As business management thinker Peter Drucker so famously said; “You can’t manage what you can’t measure”. Nowhere is that truer than in a hospitality business, where having information and insight can make the difference between success and failure, profit and loss.
Visibility is king in hospitality – having the information to answer key business questions, such as “What is my most profitable dish?”, “How many staff do I need at different times of day?”, “What would be the impact of tweaking this recipe?”, “When do I need to re-order key ingredients?”. The list of questions is as individual as each hospitality business, but the common theme is that without answers to those questions, you are running your business ‘blind’ – second guessing and making decisions based on feel rather than reality.
Business dashboards provide that visibility – reports that show you the state of your business, and provide the hard data to support sound decisions that help grow your hospitality enterprise. But with the wealth of dashboards available, what are the key things you should look for when starting down this path?
Real time data
Hospitality is a high speed business. If you have an issue on Tuesday, there is not much point in knowing about it on Friday, when it is too late to do anything about it. Whilst it’s true that overall trend data is useful to support strategic longer term planning, much of the success of hospitality is about making ‘here and now’ decisions. So you need key insights that you can turn into meaningful action. An example is keeping track of customer feedback on cleanliness in a restaurant franchise: data is captured from customers as they are in the store, and compared in real-time to national or state benchmarks. If a store falls below a key trigger point, an alert is sent for additional cleaning. This kind of prompt action improves customer satisfaction, sales, and reputation.
High level and drill down
Beware of reports that show too much data up front. They simply become unmanageable. A good dashboard will give you a high level red/amber/green overview for an ‘at a glance’ view of business health. Where metrics are green, you won’t need anything further. What you will need is the option to drill down and get more data on the amber or red metrics, this is also referred to as exception reporting. Here you’ll want to be able to quickly get to the detail that shows you the underlying cause of the issue, which will of course guide your actions to put it right. If you’re a multi-venue business, you’ll want an overview of all your locations, with a flag to rapidly show you any that need your focus and the ability to get to the heart of any issues quickly. A good dashboard will offer you the combination of a brief summary, with the ability to get right down into detail where required.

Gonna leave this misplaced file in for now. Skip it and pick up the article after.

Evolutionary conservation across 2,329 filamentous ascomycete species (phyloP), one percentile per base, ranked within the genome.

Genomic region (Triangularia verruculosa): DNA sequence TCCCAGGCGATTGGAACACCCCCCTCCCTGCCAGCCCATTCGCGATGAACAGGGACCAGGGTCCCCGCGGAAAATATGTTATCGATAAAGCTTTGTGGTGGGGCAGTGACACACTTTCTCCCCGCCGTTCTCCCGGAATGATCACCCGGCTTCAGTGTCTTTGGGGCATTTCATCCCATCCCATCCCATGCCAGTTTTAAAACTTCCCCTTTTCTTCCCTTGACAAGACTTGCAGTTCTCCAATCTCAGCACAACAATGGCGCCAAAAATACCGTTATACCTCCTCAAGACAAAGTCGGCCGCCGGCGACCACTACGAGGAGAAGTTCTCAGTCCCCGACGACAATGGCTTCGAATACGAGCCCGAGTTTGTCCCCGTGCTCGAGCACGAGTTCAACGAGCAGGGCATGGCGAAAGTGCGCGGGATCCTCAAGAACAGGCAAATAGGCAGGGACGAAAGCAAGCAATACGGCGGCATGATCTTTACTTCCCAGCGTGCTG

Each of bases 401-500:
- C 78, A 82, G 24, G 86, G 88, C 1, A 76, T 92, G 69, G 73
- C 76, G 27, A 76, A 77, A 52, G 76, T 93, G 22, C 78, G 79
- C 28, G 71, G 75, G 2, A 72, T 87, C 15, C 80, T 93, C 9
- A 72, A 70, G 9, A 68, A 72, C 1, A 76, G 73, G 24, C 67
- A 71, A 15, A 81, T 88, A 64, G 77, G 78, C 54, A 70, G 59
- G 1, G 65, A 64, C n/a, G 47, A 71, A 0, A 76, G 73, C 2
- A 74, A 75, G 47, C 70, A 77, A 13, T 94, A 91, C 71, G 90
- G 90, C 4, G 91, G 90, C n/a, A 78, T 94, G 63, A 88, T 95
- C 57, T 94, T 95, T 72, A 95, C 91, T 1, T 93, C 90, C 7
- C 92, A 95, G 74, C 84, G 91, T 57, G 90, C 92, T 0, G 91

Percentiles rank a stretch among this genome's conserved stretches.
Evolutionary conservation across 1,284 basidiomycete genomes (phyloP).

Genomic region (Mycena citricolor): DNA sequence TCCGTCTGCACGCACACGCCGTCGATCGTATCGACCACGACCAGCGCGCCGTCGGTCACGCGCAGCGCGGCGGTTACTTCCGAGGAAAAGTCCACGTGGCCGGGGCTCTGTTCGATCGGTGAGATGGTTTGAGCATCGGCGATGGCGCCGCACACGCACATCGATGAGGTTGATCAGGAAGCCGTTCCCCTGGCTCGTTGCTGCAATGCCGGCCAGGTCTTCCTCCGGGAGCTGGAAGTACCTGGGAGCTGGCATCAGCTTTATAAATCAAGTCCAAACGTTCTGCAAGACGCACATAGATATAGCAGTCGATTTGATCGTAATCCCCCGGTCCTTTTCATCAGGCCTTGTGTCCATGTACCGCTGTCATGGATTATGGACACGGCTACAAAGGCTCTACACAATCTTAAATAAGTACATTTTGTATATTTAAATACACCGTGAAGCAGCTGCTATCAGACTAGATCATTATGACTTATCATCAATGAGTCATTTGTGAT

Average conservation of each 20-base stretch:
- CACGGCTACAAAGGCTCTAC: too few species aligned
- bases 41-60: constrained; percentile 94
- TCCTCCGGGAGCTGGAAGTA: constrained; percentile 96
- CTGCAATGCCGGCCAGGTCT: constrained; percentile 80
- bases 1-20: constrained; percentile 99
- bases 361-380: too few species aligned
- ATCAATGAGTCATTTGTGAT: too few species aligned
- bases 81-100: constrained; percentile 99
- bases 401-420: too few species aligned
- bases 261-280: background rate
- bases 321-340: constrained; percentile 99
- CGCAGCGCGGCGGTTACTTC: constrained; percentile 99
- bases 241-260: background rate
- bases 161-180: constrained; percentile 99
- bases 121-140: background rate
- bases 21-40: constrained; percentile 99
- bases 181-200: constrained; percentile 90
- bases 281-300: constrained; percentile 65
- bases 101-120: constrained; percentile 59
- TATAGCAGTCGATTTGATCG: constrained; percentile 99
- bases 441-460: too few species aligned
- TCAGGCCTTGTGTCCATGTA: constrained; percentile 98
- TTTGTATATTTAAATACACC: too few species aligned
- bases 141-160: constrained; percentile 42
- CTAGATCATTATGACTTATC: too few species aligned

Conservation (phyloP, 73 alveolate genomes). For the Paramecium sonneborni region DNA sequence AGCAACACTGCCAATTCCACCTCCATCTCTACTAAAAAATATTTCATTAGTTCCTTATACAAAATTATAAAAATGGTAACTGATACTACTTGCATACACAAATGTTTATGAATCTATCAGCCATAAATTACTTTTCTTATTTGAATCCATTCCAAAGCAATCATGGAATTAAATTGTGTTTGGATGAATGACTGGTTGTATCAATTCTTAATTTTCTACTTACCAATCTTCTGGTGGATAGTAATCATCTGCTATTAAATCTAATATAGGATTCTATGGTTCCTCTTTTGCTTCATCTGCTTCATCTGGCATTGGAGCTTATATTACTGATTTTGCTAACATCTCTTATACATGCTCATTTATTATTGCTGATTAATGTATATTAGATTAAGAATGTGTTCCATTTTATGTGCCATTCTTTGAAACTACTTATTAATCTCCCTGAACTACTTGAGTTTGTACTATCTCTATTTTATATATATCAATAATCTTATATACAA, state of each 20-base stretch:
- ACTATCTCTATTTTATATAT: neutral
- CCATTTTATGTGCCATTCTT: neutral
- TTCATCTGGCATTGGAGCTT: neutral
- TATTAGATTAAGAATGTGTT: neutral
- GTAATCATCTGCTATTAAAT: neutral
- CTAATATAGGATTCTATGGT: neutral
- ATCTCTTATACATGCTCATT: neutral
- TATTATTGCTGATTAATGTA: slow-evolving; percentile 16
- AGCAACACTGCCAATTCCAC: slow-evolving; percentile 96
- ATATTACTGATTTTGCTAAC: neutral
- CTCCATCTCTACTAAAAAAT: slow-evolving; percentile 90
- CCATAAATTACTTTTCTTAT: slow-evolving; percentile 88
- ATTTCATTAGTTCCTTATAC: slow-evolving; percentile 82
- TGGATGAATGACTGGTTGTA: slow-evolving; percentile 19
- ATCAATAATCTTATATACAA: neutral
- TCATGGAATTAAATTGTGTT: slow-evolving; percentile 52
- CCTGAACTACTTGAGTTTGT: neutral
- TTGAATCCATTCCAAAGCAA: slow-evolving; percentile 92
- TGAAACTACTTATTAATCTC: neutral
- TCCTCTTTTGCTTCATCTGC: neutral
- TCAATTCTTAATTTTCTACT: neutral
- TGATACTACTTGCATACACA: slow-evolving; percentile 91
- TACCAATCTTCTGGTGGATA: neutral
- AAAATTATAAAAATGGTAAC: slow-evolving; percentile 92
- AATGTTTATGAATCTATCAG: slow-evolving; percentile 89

Every hospitality business is different. The metrics that are crucial to one may not be as significant to another. So it is important when selecting a dashboard that you can tailor it to answer the questions that would otherwise keep you awake at night, the questions that drive your business, not someone else’s.
Wide set of inputs – internal and external
If your dashboard system is going to be truly tailored to your needs, it will need to be able to incorporate input from every part of your business – including financial systems, staff and wages, inventory, recipe management, loyalty, marketing and suppliers. Increasingly, hospitality businesses are recognising the value of incorporating external data into their dashboard systems – for example, spotting that sales of cold drinks decrease in a cold snap, and creating promotions on hot drinks as the temperature falls. Or capturing data from telematics systems, such as a temperature monitor in suppliers’ delivery trucks, to confirm whether your perishables are going to arrive in useable condition.
Anytime, anywhere access
Not many hospitality managers spend their day sitting at a desk, looking at reports. They are in the venue with customers, managing staff, meeting with suppliers or travelling between venues. A dashboard therefore needs to be as flexible as you are – with reports accessible on phone, tablet or PC and audible alerts to let you know when something needs your attention.
Gone are the days of relying on weekly or even monthly reports in hospitality. The speed and sheer competitiveness of the industry means that a new level of responsiveness is needed if you are to play the game and stay in the game. A great dashboard gives you that responsiveness – showing you how your business is doing, here and now, and enabling you to take the right business decisions.
This article was written by our friends at Redcat.